Although freezing temperatures have given way to warmer ones, ice and snow-related safety concerns continue.
Facilities, Operations and Development did not say whether any areas of campus are more prone to falling ice and snow than others, but certain buildings are more susceptible because of their design, said Peter Calamari, the interim director for FOD Operations, in an e-mail.
“Certain buildings, generally ones with steep pitch roofs and smaller gutters are more inclined to have issues with icicles and, to a lesser extent, falling snow,” Calamari said.
Buildings on campus with roofs that acould be considered steep include Orton Hall and Enarson Hall.
Calamari said problem areas are generally identified through building inspections or through the observation of either FOD staff or building occupants.
Areas surrounded by trees could also be hazardous as icicles and snow might fall off tree branches, according to an FOD safety memo.
FOD advised in the memo that people should not attempt to remove the hanging snow and ice themselves but instead report the problems to FOD.
When safety issues are identified, the area beneath the hazard is generally blocked off to prevent injuries. In rare cases, FOD uses a lift truck to knock large icicles off of overhangs, Calamari said.
People should be aware of overhangs as these are usually one of the biggest problems, said Dr. Mark Moseley, who works in emergency medicine at the OSU Medical Center.
Moseley said while injuries due to ice and snow are not usually a huge problem, people should still be cautious when walking outside in the winter.
“I think it’s a fairly rare thing,” Moseley said. “But it is, I guess, something people should be aware of.”
With the recent ice storm, however, injuries due to falls have been quite common this year, Moseley said.
“We’ve seen a large volume of falls,” Moseley said, though he did not know the exact number of people the OSU Medical Center had seen so far this year.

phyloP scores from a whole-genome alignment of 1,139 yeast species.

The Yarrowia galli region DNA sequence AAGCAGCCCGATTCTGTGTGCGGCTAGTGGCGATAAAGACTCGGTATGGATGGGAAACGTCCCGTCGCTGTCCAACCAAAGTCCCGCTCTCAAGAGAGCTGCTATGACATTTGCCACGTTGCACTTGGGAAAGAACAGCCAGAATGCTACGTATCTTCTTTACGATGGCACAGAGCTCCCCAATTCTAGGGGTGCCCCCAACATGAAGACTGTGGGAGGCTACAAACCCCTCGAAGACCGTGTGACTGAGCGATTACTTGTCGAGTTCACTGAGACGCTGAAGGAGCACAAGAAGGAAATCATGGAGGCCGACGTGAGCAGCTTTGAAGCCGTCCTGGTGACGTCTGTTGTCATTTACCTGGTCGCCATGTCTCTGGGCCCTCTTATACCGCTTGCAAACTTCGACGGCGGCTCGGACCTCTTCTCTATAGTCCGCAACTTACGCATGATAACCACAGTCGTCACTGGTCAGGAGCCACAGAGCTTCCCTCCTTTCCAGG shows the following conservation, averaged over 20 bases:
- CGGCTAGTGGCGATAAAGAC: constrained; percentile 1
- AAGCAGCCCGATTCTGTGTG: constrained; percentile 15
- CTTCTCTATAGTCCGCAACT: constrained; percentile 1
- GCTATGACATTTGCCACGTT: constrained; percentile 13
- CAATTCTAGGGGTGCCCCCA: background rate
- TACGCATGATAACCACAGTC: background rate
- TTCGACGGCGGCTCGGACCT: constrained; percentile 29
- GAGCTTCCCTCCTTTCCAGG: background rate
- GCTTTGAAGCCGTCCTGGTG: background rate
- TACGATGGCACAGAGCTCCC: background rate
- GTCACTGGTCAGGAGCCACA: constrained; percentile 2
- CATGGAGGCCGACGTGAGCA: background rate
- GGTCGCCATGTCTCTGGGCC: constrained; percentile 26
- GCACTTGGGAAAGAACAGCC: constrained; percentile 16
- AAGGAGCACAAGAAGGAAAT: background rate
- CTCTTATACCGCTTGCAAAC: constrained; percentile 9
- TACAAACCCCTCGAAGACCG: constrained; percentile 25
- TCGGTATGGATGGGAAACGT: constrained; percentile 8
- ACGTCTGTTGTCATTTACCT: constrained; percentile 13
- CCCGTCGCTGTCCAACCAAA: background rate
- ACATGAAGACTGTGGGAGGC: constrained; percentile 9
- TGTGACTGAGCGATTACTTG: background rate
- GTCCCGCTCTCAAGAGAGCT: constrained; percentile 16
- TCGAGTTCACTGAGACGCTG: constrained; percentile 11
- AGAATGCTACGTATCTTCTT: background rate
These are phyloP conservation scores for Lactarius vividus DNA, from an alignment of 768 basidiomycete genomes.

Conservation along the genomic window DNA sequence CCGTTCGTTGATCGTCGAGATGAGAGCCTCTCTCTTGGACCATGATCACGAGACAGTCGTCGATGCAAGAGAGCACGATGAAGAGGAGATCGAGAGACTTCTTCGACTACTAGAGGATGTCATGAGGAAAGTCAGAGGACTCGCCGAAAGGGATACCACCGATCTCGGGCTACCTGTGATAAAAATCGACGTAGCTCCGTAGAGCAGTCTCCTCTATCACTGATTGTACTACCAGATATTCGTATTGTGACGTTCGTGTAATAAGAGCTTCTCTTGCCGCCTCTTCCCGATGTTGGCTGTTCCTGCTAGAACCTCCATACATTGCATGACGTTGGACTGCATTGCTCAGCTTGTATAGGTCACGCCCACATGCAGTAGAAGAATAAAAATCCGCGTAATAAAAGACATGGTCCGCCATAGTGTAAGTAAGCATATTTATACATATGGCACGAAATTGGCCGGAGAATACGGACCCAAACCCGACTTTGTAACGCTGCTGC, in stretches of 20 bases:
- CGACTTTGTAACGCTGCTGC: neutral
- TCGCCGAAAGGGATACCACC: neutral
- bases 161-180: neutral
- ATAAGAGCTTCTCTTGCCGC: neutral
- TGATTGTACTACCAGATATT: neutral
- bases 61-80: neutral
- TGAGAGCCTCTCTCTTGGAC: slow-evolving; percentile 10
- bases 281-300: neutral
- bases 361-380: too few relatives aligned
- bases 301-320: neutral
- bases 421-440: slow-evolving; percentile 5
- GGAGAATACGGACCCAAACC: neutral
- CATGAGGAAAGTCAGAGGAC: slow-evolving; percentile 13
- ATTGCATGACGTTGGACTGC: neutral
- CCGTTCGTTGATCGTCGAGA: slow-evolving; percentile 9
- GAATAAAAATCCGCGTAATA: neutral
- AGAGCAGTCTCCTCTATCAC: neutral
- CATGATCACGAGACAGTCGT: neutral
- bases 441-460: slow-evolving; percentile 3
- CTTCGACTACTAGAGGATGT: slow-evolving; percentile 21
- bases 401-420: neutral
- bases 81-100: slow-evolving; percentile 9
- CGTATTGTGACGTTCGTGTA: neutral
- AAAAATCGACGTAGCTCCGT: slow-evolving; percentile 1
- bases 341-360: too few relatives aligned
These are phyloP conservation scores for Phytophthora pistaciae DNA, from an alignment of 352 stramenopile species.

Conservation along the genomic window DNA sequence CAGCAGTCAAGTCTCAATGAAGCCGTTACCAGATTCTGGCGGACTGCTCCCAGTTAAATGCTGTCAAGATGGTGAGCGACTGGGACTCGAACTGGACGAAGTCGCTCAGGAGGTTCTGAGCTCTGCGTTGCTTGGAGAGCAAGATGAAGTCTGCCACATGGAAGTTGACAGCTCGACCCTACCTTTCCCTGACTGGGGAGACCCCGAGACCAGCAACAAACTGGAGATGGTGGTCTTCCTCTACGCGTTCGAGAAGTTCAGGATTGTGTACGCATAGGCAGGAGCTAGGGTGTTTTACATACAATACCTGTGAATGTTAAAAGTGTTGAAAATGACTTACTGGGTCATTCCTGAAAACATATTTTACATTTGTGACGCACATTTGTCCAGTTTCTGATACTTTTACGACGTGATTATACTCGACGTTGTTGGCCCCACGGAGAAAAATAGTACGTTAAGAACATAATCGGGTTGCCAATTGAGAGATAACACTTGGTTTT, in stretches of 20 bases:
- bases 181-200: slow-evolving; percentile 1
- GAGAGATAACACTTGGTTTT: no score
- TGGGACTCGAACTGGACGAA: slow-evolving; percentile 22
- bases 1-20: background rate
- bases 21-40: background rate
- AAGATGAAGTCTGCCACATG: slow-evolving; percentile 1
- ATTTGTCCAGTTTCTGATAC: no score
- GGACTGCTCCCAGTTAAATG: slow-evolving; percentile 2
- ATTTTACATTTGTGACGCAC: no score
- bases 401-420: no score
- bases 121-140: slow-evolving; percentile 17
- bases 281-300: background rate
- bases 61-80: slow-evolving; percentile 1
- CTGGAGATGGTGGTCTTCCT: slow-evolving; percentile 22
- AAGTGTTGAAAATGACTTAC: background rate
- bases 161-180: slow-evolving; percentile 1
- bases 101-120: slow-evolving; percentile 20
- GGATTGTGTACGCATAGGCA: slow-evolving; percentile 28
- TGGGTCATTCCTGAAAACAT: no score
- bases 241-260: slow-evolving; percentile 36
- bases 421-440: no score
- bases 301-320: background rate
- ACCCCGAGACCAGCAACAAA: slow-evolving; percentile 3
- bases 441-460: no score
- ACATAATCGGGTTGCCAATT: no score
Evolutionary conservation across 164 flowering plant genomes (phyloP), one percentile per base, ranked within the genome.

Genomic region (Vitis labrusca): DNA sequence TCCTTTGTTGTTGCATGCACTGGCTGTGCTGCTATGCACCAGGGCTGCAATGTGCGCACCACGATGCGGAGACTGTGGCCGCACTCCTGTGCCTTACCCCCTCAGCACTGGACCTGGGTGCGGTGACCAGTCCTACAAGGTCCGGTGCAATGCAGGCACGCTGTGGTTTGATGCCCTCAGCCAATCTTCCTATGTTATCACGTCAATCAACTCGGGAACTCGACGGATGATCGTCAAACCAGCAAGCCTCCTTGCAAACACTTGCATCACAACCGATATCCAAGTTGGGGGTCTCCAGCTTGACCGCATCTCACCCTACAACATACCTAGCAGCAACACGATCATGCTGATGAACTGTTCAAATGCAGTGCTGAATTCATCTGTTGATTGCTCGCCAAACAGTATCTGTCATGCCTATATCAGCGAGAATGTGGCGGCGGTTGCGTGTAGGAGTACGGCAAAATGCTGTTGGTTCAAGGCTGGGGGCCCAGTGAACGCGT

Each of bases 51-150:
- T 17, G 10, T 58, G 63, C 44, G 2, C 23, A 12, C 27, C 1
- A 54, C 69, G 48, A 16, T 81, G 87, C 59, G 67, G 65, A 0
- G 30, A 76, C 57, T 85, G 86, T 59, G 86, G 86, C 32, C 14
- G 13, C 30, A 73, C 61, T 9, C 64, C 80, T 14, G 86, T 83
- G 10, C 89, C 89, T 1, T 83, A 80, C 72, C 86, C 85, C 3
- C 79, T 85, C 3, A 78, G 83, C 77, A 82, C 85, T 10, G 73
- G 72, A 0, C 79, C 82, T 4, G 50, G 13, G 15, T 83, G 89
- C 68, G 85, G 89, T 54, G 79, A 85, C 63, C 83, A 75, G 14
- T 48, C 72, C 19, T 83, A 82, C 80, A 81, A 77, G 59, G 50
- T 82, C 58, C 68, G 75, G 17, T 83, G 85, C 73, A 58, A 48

The Lantern reported that about 45 people were treated at the medical center Feb. 1 and about 50 people on Feb. 2 for ice-related injuries.
Moseley said he does not expect to see any drastic changes in the volume of falls in the near future, even as the temperatures are expected to warm up in the coming days.
Ariana Hoet, a fourth-year in psychology, said she’s never really been in an area where she doesn’t have a choice but to walk under the overhangs so she generally just avoids them. She also said she doesn’t have any friends or know anyone who has been injured because of falling ice or snow.
“I feel like my concern was when there was ice on the ground. I don’t really worry about icicles because I just don’t walk under them,” Hoet said.
Although he thinks the number of falls will probably stay consistent, Moseley thinks the worst of the safety concerns due to snow and ice are probably over.
Still, FOD is taking measures to reduce the risk of injury from melting ice and snow, Calamari said.
Calamari said one of the main ways FOD tries to help reduce the risk is by increasing awareness about the problem.
“Staff awareness is important,” Calamari said. He also said communicating with the campus community about the risks associated with melting ice and snow can be helpful.
Although Calamari said there are rare occasions in which the costs of preventative measures can be expensive, “additional costs for this type of problem are minimal,” he said.
Still, FOD is concerned about the safety of students, faculty and staff and advises people to be aware of the problem as the temperatures continue to rise.
According to Weather.com, the high temperature is forecasted to be more than 50 degrees today, Thursday and Friday.